tight geometric control is not achievable using MWD survey
data alone and additional techniques are required to control the
geometric TVD error.

SOUTH CHINA
SEAH CHINA
SOUT
SEA

DUYONG BARAT
DUYONG BARAT

PM 12
PM 12

In 1978,
included the
awarded to
PETRONAS

CONOCO relinquished its acreage, which


Sotong field. The entire acreage was later
Petronas Carigali Sdn Bhd. Subsequently,
Carigali drilled two wells, Sotong 5G-5.1 and

MD ZIN CHE LAH, LANCELOT SERING, AZLEE, EVA SUNDAL, JAN DAUDEY

Sotong 5G-5.2, in 1981 and 1982, and encountered 13 m of oil


and 55 m of gas, and 3.4 m of oil and 7.6 m of gas,
respectively.
In 1994 a review was undertaken by the Marginal Field
Development Sub-Committee; one of its goals was to look
into the development feasibility of the Malong, Sotong and
Anding ( MASA ) fields. The MASA Project Team was then
initiated and given the task to identify and formulate the most
cost-effective and orderly development of these marginal
fields.
Subsequently, 3D seismic data was acquired in July 1995
to provide a better structural and stratigraphic traps definition,
as well as faults delineation of the Sotong field (Fig. 2), hence
narrowing down the overall structural uncertainties.

SPE 64477

and Sotong-B3 (1,2). Its thickness ranges from 25 to 40 m, and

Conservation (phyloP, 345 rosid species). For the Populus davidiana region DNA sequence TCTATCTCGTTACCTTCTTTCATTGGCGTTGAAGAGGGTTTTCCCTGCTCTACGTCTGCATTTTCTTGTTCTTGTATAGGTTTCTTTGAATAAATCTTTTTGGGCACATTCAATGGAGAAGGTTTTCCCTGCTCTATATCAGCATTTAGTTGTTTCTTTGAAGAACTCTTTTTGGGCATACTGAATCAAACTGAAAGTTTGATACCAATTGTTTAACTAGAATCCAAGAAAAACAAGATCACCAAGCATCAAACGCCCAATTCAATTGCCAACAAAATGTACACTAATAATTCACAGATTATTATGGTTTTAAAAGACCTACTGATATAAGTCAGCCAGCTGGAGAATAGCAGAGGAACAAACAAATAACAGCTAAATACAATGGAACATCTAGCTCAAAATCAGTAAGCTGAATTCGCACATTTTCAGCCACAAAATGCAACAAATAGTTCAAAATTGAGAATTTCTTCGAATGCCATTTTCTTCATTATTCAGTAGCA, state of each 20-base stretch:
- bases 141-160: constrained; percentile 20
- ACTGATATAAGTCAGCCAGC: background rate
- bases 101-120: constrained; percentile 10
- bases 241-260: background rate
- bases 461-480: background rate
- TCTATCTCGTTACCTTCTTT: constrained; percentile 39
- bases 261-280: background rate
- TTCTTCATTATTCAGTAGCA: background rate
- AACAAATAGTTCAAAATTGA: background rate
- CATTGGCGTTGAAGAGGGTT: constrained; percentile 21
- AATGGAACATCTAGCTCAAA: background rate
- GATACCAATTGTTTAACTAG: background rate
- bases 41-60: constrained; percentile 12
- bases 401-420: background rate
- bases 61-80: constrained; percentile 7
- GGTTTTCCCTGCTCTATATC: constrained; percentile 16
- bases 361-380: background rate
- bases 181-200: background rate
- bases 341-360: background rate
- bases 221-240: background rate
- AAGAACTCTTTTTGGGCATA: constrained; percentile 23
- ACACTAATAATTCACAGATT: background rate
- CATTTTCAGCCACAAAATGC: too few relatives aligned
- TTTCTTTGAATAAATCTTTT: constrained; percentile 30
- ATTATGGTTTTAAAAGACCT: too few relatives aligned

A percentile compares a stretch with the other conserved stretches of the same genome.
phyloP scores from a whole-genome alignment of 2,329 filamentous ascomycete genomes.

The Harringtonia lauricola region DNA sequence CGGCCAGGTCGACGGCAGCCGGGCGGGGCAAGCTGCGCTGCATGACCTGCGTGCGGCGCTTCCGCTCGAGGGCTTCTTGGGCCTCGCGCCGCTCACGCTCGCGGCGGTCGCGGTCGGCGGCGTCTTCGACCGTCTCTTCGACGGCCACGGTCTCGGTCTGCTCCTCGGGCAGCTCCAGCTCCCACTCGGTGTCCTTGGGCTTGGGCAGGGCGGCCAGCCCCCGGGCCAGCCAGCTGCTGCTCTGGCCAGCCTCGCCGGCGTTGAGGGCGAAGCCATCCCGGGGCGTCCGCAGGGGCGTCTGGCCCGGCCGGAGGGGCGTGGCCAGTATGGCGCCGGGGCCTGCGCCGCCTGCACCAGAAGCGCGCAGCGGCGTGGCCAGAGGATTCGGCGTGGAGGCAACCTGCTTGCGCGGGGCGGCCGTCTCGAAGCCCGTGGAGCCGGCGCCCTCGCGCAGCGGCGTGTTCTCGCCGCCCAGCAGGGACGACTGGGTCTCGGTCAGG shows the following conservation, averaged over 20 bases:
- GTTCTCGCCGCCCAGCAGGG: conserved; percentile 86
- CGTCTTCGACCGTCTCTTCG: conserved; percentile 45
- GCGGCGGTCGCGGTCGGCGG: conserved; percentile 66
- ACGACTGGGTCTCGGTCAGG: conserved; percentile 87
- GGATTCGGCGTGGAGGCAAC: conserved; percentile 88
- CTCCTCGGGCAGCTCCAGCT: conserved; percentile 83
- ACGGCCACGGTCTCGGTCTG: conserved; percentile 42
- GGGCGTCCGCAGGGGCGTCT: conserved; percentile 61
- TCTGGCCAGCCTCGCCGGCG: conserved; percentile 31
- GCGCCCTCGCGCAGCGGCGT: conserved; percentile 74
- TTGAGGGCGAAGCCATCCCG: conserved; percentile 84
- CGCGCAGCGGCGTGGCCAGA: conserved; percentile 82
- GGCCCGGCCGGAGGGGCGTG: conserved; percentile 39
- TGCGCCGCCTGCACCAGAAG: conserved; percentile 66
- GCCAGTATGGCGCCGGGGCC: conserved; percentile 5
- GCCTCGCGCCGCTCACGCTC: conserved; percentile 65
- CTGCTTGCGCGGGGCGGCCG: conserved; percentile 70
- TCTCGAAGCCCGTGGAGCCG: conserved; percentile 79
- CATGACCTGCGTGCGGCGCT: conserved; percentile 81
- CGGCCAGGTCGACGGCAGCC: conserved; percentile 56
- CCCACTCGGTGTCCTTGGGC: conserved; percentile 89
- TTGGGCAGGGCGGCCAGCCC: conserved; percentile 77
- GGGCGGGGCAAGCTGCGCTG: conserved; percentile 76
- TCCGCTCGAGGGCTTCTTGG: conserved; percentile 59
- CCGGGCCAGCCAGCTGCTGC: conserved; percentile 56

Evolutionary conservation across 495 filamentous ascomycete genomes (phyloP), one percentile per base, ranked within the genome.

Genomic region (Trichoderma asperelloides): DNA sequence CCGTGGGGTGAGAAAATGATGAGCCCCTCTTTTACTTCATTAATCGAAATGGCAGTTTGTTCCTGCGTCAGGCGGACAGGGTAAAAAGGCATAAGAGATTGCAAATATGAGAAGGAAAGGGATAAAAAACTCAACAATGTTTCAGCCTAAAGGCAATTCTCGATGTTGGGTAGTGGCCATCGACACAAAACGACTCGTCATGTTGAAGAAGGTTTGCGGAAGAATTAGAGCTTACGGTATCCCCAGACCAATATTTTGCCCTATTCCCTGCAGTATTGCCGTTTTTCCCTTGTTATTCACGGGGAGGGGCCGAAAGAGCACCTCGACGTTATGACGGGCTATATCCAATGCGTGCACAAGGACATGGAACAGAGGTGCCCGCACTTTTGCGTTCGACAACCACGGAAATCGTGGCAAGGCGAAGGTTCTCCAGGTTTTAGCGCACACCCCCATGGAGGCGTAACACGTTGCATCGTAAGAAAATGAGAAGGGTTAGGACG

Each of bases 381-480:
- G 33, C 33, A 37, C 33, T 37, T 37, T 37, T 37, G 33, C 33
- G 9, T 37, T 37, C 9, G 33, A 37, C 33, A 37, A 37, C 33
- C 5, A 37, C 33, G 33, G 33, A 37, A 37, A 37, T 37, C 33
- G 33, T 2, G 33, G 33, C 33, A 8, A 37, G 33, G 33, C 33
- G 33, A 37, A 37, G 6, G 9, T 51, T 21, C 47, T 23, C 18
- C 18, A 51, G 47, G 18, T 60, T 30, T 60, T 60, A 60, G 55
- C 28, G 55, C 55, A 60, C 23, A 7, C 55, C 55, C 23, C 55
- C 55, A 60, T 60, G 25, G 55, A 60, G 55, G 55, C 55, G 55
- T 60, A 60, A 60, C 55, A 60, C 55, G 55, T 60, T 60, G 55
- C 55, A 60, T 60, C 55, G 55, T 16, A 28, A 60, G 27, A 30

its characteristic K2.0 gamma ray log profile is the easiest to
recognize. The serrated funnel shaped log response in wells
Sotong 5G-5.2 and Sotong-B2 suggests overbanks or crevasse
deposits. The K2.0 sand is the major hydrocarbon reservoir in
the Sotong field.
Fielded correlation across the field (Fig. 3) is difficult,
mainly because of poor log data, sand discontinuity and
absence of distinct marker beds. An exception to this is the
K2.0 reservoir, where log response is generally excellent,
especially in Block 1-3. Correlating shale across the field is
possible on the thick, continuous K shale, which is easily
recognized on the logs. The K shale overlays the K2.0
reservoir and is used to guide the general depositional trend
across the field. Individual shale correlations within the sand
packages yield similar results as the gross sand correlation.
The log correlation for the Sotong area was thus confined only
to sandstone packages rather than individual sandstone bodies.
E

SOTONG-B3
SOTONG-B3
SOTONG-B

STG-03-PILOT-SVY
STG-03-PILOT-SVY
STG-03-PILOT-SVY

SOTONG_02
SOTONG_02
SOTONG_02

SOTONG-01
SOTONG-01
SOTONG-01

STG-04-PILOT-SVY
STG-04-PILOT-SVY
STG-04-PILOT-SVY

m
0 m
0

m
0

DEPTH
DEPTH
DEPTH

Markers

GR
GR
GR

Resistivity

Markers

Resistivity

RHOB_NPHI
RHOB_NPHI

Markers

Resistivity RHOB (g/cm3)


RHOB_NPHI
(g/cm3)
1 . 9 RHOB
5
2.95
ILD (ohm.m)
(g/cm3)
1 . 9 RHOB
5
2.95
ILD (ohm.m)
20.0 NPHI (m3/m3)
1.95
2.95
0.45NPHI (m3/m3)
-0.15
0.2 ILD (ohm.m)
20.0

GR (gAPI)
m

0 . 0 GR (gAPI)
180.0
0 . 0 GR (gAPI)
180.0
0.0
180.0

DEPTH
DEPTH
DEPTH

0.2

0.45NPHI
20.0
0.45

Markers

GR
GR
GR

Resistivity

Markers

(m3/m3)
-0.15

Resistivity
Resistivity

Markers

GR (gAPI)

AHTRT (ohm.m)

0 . 0 GR (gAPI)
180.0
0 . 0 GR (gAPI)
180.0
0.0
180.0

0.2

0.2

RHOB_NPHI
RHOB_NPHI
RHOB_NPHI

DEPTH
DEPTH
DEPTH

Markers

Resistivity

Markers

2.95

Resistivity
Resistivity

Markers

AHT90 (ohm.m)

20.0GR (gAPI)
180.0
20.0GR (gAPI)
180.0
20.0
180.0

( o h20.0
m . m1
) . 9RHOZ
(g/cm3)
5
2.95

20.0 1 . 9 5

GR
GR
GR

GR (gAPI)

RHOZ (g/cm3)

A H T R T ( o h20.0
m . m1) . 9 RHOZ
(g/cm3)
5
2.95

0.2 A H T R T
0.2

RHOB_NPHI
RHOB_NPHI
RHOB_NPHI
RHOZ (g/cm3)

DEPTH
DEPTH
DEPTH

(g/cm3)
1 . 9 RHOZ
5
2.95
RHOZ (g/cm3)
2.95
1.95
2.95

0.2 A H T 9 0
0.2

0.45

Markers

Resistivity

Markers

(m3/m3)
-0.15